Arrhythmias are sometimes caused by other heart issues, such as congenital heart defects or cardiomyopathy. Our team of pediatric cardiac experts, including pediatric electrophysiologists, cardiologists, pediatric cardiac surgeons, pediatric anesthesiologists, and pediatric cardiac nurses, closely collaborate to find the root cause of the arrhythmia and provide your child with the safest, most advanced treatment available.
Our pediatric electrophysiologists employ the most advanced tools and state-of-the-art technologies to assess and treat arrhythmias, including:
- Wireless heart rhythm monitoring
- Implantable cardiac devices
- Management of children with pacemakers and implantable defibrillators (ICD)
- Ablation of cardiac arrhythmias
- 3D imaging in ablation procedures
- Assessment of arrhythmias related to genetic abnormalities
- Assessment of family members of victims of sudden death
Accurate diagnosis and effective treatment
The most important step in your child's care is an accurate and timely diagnosis. We offer diagnostic testing to determine the type and location of the abnormal heart rhythm. Armed with that knowledge, we tailor a customized treatment plan for your child using medication, ablation, or the implantation of a pacemaker or other device to restore a normal rhythm to your child's heart.
Specialized fetal care
At NewYork-Presbyterian, our electrophysiologists participate in the care of fetal arrhythmias by treating the mother with anti-arrhythmic medications and working with our maternal-fetal medicine specialists to treat the arrhythmia before birth.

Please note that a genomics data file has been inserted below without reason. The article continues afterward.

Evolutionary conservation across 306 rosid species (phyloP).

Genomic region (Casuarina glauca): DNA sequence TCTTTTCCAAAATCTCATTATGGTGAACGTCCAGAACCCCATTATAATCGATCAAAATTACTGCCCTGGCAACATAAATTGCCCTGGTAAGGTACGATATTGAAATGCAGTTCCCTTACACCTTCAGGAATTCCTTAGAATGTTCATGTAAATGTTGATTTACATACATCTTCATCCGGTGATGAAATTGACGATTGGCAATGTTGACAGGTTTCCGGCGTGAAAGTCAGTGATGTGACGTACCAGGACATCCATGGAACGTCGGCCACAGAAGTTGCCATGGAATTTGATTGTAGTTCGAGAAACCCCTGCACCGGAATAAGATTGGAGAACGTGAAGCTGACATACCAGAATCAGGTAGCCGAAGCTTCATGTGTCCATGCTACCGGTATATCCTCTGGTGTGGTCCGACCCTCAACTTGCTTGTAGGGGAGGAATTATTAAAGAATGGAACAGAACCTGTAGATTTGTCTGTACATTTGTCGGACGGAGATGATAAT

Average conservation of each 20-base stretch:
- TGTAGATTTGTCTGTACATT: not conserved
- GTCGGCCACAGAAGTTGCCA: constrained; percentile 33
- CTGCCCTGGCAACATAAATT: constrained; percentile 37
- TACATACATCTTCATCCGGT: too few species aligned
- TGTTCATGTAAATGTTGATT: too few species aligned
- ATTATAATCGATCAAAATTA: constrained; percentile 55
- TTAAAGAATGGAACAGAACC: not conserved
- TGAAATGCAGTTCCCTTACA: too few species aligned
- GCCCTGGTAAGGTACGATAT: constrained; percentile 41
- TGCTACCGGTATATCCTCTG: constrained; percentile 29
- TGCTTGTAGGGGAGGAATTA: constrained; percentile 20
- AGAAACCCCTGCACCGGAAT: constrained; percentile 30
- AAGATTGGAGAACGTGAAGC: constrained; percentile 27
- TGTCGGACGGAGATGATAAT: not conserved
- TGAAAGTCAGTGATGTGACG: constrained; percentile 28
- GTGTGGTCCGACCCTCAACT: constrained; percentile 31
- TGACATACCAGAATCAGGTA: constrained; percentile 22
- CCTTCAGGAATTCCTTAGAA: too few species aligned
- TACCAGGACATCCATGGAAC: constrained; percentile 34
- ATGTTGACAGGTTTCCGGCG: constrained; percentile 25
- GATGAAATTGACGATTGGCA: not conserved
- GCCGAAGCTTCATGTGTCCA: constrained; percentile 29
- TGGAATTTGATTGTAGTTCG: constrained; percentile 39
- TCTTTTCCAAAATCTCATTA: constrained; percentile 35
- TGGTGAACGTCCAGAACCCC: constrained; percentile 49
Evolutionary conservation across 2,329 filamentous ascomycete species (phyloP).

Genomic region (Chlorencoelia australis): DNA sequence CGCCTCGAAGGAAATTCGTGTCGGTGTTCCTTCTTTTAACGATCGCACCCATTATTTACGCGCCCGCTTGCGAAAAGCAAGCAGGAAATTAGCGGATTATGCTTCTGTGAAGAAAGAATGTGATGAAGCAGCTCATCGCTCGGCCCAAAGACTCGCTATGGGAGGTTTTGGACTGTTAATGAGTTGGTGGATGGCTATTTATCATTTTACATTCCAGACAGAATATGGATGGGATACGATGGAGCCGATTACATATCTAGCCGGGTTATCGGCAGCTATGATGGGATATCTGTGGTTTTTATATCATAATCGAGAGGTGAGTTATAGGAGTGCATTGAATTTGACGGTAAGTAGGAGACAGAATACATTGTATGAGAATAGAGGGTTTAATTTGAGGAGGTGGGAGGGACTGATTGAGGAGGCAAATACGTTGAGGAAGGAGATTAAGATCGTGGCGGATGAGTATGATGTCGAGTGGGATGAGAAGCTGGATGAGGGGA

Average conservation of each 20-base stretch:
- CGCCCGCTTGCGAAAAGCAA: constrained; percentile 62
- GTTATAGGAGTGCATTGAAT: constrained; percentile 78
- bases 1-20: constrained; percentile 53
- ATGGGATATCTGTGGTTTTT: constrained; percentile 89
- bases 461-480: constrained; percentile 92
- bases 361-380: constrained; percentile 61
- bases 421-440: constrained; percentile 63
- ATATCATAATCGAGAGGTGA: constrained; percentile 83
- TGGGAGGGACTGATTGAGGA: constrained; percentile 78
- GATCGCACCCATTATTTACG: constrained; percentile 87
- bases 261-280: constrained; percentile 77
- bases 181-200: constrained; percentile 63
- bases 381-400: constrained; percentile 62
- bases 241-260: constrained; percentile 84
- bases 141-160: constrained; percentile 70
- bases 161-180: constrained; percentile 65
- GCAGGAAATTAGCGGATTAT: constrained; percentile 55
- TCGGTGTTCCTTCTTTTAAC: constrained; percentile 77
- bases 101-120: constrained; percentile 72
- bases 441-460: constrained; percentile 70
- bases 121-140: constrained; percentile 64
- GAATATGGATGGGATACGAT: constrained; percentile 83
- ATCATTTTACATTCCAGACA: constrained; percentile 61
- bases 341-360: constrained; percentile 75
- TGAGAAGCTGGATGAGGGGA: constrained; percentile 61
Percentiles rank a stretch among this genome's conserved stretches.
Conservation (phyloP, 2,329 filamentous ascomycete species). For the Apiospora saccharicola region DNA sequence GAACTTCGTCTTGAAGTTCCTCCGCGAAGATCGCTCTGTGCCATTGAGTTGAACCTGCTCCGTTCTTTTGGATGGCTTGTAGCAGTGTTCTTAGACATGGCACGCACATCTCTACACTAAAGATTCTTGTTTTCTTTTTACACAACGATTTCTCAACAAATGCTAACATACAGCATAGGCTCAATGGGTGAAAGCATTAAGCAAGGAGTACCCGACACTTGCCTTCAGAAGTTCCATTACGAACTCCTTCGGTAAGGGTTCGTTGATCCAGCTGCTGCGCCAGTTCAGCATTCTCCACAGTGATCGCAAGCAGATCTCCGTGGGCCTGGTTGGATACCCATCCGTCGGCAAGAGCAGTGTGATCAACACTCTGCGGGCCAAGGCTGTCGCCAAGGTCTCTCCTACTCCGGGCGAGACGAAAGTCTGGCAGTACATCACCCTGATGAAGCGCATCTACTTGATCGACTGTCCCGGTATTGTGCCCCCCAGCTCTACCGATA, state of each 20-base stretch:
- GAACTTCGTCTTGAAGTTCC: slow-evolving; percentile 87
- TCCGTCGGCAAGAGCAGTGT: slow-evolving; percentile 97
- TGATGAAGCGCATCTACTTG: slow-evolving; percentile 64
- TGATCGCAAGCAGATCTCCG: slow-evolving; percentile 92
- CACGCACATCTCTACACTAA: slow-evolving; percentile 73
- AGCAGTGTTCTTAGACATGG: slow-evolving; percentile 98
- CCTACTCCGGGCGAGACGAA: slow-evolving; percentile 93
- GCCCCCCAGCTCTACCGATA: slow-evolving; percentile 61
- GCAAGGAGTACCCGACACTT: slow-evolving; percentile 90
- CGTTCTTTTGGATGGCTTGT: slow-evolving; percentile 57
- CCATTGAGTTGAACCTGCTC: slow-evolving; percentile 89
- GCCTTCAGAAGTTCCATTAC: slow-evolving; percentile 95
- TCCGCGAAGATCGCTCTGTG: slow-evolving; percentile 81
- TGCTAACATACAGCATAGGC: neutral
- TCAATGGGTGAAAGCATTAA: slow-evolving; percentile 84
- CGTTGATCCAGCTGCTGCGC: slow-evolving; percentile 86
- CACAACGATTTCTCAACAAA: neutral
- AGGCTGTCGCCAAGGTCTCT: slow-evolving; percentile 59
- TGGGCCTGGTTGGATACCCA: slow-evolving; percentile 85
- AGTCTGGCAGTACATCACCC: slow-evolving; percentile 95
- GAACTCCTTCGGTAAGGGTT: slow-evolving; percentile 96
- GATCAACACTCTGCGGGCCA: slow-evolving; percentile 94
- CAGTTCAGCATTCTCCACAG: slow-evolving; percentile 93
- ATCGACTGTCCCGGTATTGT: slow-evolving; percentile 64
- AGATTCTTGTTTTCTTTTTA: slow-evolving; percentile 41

Why choose us
Extraordinary experience in pediatric electrophysiology
Our pediatric electrophysiology team is specifically trained in performing electrophysiology procedures in children, which requires an in-depth knowledge of anatomical development and the use of smaller catheters. We routinely provide second opinions and treat patients with complex conditions who have not found successful treatment elsewhere.
Less Invasive and Safer Approaches to Care
NewYork-Presbyterian is at forefront of developments in technologies that have made arrhythmia treatment less invasive, with lower radiation exposure. Today, our pediatric electrophysiologists perform most arrhythmia ablation procedures with 3D mapping technology, which eliminates the need for fluoroscopy imaging and the radiation exposure it involves.
Translational Research in Pediatric Cardiac Care
NewYork-Presbyterian’s pediatric heart specialists are international leaders in pediatric cardiac research initiatives and discoveries to advance the care and improve the lives of our young patients with heart disease. Our teams participate in trials of arrhythmia therapies and implantable devices, as well as quality outcomes and safety metrics registries.
Call for more information
NewYork-Presbyterian Morgan Stanley Children's Hospital
Pediatric Electrophysiology Service